Mary Frances “Te Ata” Thompson was born and raised in the Chickasaw Nation, where her family settled following the removal of Chickasaw People from their original tribal homelands of Mississippi, Tennessee, Alabama and Kentucky.
Thompson’s birth coincided with the United States efforts to dismantle tribal governments, discouraging tribal traditions and allotting collective tribal lands to individual tribal citizens. During this time of government enforced assimilation, Thompson stood out as a voice for cultural preservation.
She embraced the Chickasaw tradition of storytelling and transformed herself into the world-renowned performer, Te Ata. Throughout her travels and performances, Te Ata kept her Chickasaw heritage close to heart and shared the unique story and spirit of the Chickasaw people.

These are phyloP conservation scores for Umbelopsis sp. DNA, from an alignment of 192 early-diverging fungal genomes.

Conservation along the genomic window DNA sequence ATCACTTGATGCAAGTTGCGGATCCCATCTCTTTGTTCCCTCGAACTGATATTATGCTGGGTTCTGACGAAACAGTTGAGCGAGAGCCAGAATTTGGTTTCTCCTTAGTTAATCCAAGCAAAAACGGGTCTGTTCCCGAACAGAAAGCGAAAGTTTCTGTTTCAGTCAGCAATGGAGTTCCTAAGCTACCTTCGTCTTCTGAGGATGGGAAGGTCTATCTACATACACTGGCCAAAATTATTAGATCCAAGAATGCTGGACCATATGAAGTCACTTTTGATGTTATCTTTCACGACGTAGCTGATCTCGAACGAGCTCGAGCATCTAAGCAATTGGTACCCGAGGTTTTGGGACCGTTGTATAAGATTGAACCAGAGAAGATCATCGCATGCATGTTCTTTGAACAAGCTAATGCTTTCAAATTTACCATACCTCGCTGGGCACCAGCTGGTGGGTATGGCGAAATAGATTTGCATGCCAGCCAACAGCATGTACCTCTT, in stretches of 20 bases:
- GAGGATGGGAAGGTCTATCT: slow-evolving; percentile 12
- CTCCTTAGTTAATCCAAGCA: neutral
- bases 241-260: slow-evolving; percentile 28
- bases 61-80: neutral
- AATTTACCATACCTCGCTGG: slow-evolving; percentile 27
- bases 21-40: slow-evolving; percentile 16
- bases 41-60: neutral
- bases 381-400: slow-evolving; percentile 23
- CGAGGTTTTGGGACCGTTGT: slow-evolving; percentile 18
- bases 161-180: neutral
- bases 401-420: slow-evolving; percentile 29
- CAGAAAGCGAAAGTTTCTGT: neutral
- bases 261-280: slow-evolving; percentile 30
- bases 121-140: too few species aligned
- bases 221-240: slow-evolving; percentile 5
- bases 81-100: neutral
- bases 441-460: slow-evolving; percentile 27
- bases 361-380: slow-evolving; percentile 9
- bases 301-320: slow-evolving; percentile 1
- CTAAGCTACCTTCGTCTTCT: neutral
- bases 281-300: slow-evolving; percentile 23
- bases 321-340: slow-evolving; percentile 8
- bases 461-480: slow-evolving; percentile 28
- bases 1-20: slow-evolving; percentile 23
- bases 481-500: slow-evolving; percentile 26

By studying and performing traditional First American stories, she overturned negative stereotypes and advocated the preservation of Indigenous American cultures.
In this one-hour documentary, discover how this dynamic Chickasaw woman successfully navigated the social, geographic and cultural distances to become one of the most successful First American performers in history.
Follow Te Ata’s illustrious career, wherein she entertained and educated audiences, including President Franklin and First Lady Eleanor Roosevelt and their guests - the King and Queen of England.